I see the old pines out back, quiet now that the stripping wind has exhausted itself. Larch and pine needles thicken the steps up to the compost bin as I walk them today. The burn is loud and wild with peatwater, brown and luscious and thinks me of whisky. So fast it falls, crashing down into pools and slowing like a slug as it builds and bubbles golden froth in the waiting time. I hear it at night as I try to sleep, listen to its song. I love to hear living water, I love the tidal crash. I love the argument between land and sea and I love the way they work it all out. But it does think me of where something stops and another something begins, such as a life, a death.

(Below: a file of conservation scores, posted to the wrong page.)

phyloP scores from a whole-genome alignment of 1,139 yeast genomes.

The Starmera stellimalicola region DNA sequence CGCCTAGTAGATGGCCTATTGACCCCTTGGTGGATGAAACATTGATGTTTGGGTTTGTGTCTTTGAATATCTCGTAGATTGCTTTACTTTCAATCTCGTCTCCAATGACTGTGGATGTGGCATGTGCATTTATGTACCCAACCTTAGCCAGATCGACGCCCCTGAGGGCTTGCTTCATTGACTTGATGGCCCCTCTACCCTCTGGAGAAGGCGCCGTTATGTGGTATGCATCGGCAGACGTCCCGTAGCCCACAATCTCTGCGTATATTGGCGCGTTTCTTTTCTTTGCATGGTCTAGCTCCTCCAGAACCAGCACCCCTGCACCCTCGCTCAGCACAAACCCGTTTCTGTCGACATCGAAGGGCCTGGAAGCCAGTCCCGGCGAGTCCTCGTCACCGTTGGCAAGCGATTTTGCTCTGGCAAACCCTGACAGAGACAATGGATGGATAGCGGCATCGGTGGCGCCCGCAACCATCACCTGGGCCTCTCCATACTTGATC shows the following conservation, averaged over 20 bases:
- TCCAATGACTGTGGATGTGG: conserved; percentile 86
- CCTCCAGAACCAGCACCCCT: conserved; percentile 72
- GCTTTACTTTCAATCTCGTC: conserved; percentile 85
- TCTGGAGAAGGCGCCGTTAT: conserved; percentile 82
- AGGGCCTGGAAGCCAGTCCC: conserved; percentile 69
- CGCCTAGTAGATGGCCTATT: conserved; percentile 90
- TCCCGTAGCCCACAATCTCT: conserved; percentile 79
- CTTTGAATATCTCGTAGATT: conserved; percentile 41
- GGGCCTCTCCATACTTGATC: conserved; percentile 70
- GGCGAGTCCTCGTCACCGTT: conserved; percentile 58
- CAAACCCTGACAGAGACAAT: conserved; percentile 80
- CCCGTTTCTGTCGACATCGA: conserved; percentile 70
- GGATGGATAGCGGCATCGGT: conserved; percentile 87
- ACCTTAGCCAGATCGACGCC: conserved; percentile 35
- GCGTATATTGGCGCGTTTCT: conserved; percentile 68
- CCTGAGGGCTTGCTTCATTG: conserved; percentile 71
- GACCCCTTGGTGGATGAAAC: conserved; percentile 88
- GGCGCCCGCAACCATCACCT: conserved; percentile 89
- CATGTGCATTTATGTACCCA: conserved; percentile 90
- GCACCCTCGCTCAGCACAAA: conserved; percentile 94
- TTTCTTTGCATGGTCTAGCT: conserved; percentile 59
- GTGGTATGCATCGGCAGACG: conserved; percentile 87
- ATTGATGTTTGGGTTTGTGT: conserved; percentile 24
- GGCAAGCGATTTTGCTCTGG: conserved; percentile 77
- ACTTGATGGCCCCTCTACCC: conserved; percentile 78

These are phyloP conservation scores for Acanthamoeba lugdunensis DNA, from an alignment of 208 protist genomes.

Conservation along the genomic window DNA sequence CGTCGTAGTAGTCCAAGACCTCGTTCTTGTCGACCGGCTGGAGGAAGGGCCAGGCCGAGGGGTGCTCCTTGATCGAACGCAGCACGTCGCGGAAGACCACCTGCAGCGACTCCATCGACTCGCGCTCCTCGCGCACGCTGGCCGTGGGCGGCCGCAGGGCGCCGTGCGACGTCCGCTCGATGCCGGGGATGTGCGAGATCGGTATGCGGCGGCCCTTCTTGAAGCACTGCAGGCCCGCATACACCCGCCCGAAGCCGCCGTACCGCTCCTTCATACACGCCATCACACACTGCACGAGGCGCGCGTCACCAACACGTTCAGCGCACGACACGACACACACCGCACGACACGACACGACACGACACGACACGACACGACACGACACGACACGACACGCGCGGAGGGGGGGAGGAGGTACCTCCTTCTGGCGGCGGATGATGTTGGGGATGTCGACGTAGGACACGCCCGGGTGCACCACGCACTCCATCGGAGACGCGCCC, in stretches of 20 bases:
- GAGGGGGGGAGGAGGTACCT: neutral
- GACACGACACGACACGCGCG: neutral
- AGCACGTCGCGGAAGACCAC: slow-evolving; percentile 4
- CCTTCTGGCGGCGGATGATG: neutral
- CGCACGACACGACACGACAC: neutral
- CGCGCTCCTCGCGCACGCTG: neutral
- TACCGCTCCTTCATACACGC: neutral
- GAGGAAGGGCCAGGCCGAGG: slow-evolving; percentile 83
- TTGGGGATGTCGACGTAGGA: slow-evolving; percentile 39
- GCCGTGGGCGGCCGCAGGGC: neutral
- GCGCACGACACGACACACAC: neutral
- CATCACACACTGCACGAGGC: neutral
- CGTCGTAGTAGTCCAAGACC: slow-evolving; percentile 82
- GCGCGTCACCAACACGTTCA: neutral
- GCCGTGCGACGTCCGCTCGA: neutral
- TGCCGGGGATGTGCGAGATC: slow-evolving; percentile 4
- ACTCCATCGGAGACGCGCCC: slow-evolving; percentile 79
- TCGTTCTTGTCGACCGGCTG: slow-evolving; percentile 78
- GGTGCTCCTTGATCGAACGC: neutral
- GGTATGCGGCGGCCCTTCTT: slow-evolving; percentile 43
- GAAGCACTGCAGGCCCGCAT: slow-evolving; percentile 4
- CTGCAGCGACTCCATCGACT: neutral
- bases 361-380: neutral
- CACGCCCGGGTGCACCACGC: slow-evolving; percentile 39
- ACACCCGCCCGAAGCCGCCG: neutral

As I diddle about with should I, shouldn’t I in the confines of Covid fear I think of those who are in the place I was over a year ago. They are there right now and I can do nothing to ease their pain. They will be feeling everything and nothing at the same time. They will be numb and practical, baking, cooking, serving, anything to fill in their moments, anything to keep their feet moving, their smiles bright. I know this place but I know nothing about their place. It confounds me, thinks me of the crash of the burn as it falls into a pool, almost a relief, about the slug in the waiting time. It is, in a word, tapselteerie and yet they will be fighting to hold on to normal because for decades normal was normal. Effortless. She knew who she was and he knew who he was. Now that he is gone, who the heck is she? What is normal?